A woman whose daughter played basketball at Northwestern University and committed suicide in 2017 filed a lawsuit against the sorority that allegedly subjected her to hazing.
The mother, Felicia Hankins, filed a 50-page federal civil complaint against Alpha Kappa Alpha, an African-American sorority based in nearby Chicago, and eight current or former individual members of the organization.
Sophomore Jordan Hankins, 20, from Indianapolis. was found dead in her dorm room on Jan. 9, 2017, and the Cook County medical examiner ruled it a suicide.
Her mother claims in the lawsuit her daughter was subjected to brutal hazing that caused her to suffer anxiety and depression before she killed herself.
The Northwestern sophomore basketball player "was subjected to physical abuse including paddling, verbal abuse, mental abuse, financial exploitation, sleep deprivation, items being thrown and dumped on her, and other forms of hazing intended to humiliate and demean her," according to the lawsuit.
"These incidents negatively affected Jordan Hankins' physical, mental, and emotional health," according to the lawsuit that claimed the experience "was triggering her PTSD, causing severe anxiety and depression and that she was having suicidal thoughts."
A representative for Alpha Kappa Alpha Sorority could not be immediately reached for comment on Wednesday.
Northwestern University said in a statement that it "remains deeply saddened by the death of Jordan Hankins," NBC Chicago reported.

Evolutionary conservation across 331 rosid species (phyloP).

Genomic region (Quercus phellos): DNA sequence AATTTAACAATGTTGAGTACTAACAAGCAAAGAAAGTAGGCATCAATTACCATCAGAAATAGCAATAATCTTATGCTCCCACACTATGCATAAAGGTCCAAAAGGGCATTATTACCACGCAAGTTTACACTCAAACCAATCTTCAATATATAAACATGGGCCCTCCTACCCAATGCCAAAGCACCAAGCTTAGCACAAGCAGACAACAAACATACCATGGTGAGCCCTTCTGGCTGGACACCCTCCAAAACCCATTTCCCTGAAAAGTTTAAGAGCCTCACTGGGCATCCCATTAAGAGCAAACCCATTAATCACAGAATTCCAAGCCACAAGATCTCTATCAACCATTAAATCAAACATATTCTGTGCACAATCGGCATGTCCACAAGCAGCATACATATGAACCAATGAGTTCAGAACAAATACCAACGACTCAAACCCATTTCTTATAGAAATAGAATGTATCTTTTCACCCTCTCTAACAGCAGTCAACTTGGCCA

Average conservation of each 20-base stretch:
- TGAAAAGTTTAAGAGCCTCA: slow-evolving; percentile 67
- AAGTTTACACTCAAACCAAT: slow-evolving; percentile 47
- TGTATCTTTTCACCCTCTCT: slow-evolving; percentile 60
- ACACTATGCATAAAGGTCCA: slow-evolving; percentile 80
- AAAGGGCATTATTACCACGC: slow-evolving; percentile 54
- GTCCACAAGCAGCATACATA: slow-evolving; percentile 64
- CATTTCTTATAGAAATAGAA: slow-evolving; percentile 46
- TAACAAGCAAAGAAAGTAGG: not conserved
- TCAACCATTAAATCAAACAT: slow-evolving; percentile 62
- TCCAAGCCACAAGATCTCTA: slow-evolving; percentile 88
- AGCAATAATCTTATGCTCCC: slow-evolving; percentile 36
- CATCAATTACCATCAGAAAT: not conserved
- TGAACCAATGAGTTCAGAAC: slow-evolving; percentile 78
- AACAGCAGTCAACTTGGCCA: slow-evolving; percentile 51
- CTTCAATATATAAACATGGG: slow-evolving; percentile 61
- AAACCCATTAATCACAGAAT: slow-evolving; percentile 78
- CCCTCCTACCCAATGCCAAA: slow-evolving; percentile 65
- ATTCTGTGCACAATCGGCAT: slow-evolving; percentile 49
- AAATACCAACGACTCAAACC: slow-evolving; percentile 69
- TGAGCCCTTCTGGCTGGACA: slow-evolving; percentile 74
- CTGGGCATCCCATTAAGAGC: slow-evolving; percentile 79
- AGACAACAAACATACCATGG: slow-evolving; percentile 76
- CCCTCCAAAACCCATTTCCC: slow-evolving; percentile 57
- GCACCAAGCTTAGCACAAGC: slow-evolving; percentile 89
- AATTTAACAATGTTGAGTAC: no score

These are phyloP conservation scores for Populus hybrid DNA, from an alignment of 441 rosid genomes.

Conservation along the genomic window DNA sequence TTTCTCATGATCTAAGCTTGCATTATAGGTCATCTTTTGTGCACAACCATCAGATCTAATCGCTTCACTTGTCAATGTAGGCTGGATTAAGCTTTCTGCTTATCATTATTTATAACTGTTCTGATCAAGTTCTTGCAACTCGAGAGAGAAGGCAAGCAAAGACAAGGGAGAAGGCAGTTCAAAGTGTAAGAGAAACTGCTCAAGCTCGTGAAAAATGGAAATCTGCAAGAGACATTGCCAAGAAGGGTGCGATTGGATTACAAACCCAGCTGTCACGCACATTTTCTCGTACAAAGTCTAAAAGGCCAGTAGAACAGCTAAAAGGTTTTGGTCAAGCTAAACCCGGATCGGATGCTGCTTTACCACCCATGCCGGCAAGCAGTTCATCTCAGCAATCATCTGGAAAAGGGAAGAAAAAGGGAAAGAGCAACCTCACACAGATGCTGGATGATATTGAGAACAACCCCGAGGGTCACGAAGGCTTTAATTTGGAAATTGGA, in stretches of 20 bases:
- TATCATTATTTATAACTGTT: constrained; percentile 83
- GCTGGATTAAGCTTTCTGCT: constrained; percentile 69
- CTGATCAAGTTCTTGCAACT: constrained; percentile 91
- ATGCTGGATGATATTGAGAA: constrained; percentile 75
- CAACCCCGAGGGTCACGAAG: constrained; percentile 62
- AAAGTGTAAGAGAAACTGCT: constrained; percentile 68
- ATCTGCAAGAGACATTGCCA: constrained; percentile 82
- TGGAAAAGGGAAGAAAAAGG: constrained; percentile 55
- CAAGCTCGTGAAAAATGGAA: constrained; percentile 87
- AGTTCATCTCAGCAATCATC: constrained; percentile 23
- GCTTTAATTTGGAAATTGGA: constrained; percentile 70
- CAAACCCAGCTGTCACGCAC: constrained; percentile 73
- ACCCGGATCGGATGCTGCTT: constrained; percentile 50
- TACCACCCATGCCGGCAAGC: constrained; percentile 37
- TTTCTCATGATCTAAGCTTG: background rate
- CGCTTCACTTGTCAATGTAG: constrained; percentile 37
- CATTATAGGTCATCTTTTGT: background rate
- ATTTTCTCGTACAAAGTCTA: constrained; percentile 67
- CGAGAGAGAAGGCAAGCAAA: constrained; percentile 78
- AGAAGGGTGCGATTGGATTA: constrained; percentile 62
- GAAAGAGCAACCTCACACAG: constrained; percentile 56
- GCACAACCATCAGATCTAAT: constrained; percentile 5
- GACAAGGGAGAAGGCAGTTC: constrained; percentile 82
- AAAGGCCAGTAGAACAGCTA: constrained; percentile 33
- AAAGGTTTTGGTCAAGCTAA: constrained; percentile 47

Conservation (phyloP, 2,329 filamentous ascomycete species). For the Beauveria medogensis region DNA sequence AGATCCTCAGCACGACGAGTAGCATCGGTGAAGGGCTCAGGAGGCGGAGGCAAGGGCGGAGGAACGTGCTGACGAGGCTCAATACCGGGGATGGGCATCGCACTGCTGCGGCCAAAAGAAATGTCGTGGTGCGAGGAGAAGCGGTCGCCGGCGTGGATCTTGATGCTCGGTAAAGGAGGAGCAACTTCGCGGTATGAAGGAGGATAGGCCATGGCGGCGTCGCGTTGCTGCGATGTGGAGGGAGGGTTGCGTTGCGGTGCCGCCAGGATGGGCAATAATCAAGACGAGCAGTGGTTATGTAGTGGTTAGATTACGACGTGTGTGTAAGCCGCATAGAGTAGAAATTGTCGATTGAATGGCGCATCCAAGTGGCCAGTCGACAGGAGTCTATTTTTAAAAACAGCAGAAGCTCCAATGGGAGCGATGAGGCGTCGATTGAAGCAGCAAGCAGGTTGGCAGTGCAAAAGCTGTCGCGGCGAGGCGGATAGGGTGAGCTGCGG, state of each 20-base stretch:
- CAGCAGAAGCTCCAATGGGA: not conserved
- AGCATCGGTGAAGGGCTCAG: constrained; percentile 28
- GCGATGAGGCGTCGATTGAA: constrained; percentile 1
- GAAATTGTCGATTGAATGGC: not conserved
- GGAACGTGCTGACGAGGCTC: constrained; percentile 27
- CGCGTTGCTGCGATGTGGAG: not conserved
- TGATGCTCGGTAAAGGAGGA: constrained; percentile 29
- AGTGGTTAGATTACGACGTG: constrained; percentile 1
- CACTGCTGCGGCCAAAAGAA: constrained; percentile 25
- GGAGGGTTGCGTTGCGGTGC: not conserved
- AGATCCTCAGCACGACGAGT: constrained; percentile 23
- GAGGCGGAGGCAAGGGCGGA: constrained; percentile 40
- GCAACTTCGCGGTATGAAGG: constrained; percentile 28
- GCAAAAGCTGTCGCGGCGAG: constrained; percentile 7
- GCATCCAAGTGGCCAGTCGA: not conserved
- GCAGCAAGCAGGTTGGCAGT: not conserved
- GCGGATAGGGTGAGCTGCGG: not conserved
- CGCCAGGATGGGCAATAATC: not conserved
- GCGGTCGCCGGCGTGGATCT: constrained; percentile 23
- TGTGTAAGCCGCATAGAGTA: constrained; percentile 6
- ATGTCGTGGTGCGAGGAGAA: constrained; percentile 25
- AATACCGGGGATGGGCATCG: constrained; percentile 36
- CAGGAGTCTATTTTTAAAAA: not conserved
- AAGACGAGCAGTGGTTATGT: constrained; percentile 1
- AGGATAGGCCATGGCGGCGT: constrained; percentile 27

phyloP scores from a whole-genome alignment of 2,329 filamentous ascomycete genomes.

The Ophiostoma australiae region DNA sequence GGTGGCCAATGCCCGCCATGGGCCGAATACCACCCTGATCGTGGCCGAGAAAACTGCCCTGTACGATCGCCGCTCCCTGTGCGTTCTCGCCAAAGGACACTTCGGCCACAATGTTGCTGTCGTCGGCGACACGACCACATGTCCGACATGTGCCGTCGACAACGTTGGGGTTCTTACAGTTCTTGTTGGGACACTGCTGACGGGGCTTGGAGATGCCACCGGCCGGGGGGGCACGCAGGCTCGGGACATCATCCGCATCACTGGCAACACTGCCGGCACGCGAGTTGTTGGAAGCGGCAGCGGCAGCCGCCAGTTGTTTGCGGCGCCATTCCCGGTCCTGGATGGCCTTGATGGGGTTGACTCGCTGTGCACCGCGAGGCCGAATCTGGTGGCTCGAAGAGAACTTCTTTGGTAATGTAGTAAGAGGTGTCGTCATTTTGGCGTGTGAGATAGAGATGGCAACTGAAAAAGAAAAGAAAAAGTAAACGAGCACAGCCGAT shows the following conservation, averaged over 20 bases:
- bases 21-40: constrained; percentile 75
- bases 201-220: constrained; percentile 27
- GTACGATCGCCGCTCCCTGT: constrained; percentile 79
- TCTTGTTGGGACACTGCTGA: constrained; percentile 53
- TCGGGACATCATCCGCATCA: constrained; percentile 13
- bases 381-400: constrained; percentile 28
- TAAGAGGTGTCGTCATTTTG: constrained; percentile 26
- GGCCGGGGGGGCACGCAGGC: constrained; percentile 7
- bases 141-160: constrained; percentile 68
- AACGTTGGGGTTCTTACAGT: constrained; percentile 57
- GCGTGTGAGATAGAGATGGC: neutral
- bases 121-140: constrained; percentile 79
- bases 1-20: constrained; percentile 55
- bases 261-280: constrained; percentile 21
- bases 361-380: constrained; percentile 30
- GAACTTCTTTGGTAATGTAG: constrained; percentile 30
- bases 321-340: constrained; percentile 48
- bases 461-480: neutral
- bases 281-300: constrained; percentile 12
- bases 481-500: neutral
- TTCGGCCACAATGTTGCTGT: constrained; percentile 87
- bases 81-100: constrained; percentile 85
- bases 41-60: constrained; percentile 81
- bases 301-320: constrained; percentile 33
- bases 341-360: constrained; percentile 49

"The sorority involved has been and continues to be suspended from the University," a spokesperson for the school said in the statement, noting that Northwestern itself was not named in the suit.
Hankins graduated from Lawrence North High School in Indianapolis, where she was an honor roll student and National Honor Society member, according to Northwestern. She had planned to study biological sciences at the university.
"Jordan Hankins was in the prime of her life and seeking to join an organization she believed was dedicated to sisterhood and personal and professional development," family lawyer Brandon E. Vaugh said in a statement.
"Instead, as a condition of her membership, it is alleged she was subjected to severe physical and mental abuse by members of Alpha Kappa Alpha Sorority. Despite repeated warnings that the hazing was triggering Hankins' anxiety and depression, we allege that AKA failed to take action to stop the abuse, resulting in Hankins taking her own life."